A shortage in the labour pool is nothing new to Muskoka, or the province as a whole, especially when it comes to the trades. However, with the influx of people relocating to Muskoka during the pandemic, that need is being felt more acutely now than ever.
“That labour shortage is certainly a common theme whether it’s among contractors, subcontractors or suppliers,” says Thomas Cowden, the president of the Muskoka Builders’ Association (MBA) and the owner and operator of Cowden’s General Contracting. “It’s been a problem for at least the last four years but it’s becoming increasingly difficult. I know there are some people who have had to slow down the amount of work they’re taking on or take on fewer projects because they simply don’t have the labour.”
Although there are a range of reasons for the shortfall, the lack of housing available in Muskoka is certainly a major contributor, says Cowden.
“I think that lack of accommodation forces people to look outside the main hubs of Muskoka for places to live,” says Cowden. “That can be a challenge. They can get people interested in the work but there’s only so much accommodation available and that’s a problem that takes time to fix.”
Mary Ellen Fetterly is team leader – employment services with YMCA of Simcoe/Muskoka Employment Services in Huntsville. “We do see clients who are living outside of Huntsville (Novar, Utterson, etc.) because that’s where they can secure affordable, available rental housing,” she says. “This can be challenging depending on whether they have access to transportation.”
If a client they are working with to secure employment is looking for housing, the YMCA will refer them to a variety of resources, depending on their individual situation. That might range from online resources that list rental properties in Muskoka to Kijiji and online classified ads.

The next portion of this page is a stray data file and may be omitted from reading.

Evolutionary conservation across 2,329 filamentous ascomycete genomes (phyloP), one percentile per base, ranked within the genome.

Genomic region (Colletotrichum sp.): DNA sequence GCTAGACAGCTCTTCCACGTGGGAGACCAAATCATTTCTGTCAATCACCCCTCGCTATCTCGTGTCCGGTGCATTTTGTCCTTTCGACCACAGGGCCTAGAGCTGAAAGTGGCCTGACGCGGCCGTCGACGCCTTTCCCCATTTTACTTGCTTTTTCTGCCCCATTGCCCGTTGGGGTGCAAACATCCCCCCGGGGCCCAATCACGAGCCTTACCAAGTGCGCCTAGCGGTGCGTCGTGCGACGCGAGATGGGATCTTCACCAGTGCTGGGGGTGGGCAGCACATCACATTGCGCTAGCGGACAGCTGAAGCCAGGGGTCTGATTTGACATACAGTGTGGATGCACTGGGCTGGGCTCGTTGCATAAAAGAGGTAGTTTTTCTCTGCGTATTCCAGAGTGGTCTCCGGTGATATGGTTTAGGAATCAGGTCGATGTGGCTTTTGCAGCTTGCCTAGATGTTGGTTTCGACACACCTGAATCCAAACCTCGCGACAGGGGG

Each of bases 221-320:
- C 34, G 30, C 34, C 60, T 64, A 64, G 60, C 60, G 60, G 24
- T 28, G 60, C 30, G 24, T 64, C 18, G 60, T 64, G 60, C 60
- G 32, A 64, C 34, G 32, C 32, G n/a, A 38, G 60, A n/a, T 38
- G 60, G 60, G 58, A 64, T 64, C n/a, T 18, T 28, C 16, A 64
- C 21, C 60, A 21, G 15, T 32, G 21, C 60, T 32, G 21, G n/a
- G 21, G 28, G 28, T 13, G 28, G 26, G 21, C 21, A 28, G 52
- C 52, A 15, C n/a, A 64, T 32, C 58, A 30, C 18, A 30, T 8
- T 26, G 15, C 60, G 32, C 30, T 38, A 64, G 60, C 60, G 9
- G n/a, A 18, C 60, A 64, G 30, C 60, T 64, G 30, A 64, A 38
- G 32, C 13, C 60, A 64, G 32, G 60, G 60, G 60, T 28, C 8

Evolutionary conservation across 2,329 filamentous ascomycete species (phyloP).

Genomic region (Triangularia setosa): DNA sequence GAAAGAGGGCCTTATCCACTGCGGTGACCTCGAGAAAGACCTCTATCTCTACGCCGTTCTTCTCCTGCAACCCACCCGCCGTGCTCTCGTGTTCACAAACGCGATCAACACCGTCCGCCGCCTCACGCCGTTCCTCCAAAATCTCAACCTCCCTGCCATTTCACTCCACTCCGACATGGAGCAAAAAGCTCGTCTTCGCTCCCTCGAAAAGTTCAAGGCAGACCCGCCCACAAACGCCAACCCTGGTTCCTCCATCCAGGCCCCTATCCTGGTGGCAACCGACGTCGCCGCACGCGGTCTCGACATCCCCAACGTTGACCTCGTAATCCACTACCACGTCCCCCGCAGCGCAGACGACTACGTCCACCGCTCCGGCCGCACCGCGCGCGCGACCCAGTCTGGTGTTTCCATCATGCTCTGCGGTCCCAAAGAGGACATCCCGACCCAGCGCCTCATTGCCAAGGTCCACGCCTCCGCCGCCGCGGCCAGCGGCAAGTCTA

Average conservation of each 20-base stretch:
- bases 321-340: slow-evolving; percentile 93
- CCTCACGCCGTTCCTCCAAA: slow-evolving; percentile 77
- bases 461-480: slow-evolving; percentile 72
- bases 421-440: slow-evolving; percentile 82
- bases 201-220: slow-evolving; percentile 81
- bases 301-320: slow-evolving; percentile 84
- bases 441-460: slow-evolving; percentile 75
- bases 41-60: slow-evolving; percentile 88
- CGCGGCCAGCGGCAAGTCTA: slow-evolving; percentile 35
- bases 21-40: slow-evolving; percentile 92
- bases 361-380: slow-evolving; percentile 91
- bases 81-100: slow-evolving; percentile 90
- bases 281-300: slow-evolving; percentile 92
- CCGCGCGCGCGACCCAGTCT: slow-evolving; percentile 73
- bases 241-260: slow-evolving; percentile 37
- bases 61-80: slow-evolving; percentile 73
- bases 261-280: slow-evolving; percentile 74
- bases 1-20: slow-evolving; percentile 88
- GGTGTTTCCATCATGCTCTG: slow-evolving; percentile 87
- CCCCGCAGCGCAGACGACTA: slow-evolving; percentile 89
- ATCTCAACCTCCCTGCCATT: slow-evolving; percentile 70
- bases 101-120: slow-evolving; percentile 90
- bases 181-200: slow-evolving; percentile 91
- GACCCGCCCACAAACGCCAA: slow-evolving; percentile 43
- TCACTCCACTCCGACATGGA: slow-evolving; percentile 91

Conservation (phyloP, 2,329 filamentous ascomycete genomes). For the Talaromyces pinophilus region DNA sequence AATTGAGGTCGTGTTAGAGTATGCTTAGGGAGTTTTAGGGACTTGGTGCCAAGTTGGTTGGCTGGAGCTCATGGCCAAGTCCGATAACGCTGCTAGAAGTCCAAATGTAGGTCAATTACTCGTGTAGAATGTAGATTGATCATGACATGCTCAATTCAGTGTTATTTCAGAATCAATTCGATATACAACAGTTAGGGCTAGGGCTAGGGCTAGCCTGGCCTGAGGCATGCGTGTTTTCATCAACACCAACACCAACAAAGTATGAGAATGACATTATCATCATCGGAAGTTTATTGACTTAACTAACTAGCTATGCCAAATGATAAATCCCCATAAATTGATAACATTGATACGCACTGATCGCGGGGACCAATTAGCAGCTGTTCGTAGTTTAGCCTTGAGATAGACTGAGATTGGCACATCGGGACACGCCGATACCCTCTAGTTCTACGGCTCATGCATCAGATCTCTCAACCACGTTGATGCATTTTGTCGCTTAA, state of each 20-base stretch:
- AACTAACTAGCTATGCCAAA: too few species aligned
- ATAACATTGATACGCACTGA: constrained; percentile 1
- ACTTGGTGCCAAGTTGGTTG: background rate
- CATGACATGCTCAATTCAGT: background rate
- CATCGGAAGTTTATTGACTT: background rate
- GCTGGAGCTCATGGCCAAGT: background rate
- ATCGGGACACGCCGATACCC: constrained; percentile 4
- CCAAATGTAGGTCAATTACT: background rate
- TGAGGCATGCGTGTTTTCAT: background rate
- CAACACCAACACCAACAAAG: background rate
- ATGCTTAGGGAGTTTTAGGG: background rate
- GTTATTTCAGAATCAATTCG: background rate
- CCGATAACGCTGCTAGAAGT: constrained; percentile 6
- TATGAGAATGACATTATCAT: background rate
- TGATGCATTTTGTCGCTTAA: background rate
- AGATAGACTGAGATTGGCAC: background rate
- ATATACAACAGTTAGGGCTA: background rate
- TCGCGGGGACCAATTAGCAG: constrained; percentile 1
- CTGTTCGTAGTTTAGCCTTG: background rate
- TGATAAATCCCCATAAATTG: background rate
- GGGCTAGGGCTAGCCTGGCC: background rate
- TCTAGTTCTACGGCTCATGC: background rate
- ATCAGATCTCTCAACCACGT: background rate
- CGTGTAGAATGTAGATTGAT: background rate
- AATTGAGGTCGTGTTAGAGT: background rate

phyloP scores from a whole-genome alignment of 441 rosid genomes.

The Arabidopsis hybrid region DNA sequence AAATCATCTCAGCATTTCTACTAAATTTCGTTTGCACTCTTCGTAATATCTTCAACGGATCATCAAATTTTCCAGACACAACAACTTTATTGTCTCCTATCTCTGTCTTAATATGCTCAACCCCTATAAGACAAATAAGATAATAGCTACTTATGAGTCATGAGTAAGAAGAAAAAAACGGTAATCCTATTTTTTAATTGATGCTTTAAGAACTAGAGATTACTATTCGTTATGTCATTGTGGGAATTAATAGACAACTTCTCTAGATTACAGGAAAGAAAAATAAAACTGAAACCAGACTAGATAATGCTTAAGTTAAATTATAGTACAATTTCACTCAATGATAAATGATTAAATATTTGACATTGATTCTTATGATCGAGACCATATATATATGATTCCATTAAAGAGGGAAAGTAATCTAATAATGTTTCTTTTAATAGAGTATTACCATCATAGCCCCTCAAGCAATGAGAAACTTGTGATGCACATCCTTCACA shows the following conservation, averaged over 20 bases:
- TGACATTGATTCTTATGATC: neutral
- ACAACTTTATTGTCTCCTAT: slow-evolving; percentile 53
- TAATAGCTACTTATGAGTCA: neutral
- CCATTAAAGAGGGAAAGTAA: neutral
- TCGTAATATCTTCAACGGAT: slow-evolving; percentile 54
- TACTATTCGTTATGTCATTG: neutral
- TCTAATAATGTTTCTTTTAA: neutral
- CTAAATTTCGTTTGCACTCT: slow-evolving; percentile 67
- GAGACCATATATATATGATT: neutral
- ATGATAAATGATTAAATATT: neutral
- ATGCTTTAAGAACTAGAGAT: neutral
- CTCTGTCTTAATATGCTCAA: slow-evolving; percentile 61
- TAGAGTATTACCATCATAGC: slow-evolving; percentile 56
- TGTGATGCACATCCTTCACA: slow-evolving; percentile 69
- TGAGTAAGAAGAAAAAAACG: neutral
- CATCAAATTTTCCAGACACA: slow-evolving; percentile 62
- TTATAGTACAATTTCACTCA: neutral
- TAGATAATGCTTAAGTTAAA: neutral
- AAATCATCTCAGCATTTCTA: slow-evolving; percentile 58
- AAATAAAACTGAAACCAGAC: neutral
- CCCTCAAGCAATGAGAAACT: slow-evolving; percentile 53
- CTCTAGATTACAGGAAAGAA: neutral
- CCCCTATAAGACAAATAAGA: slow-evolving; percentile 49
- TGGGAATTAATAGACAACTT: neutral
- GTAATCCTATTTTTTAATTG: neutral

“It might be to a property management company that will share available rental housing options that are currently available in our community,” says Fetterly. “It might be to the Salvation Army or District of Muskoka if they are in crisis and need immediate assistance, or we contact the District of Muskoka housing department and refer the client to them, as perhaps they may be eligible for subsidized housing.”
According to Thomas Cowden another possible solution is to make better use of the labour that’s available in Muskoka already.
“I think it would be great if we could start drawing more labour right out of high school,” he says. “I don’t get any calls from high school students who have just graduated and want to start a career straight out of high school. They already live in the community and could start working right away.”
Cowden said many opportunities exist for apprenticeships in the skilled trades and taking on younger workers would help alleviate the existing shortfall.
Cowden points to a recently unveiled program from the Trillium Lakelands District School Board (TLDSB) as a step in the right direction.
Launched earlier this month, the Start Me Up campaign is designed to increase knowledge and awareness of the opportunities available to students in the skilled trades and apprenticeships.
Cowden says the MBA also stays in regular contact with various housing groups in Muskoka as they search to deepen the local labour and ease the stress during Muskoka’s building boom.
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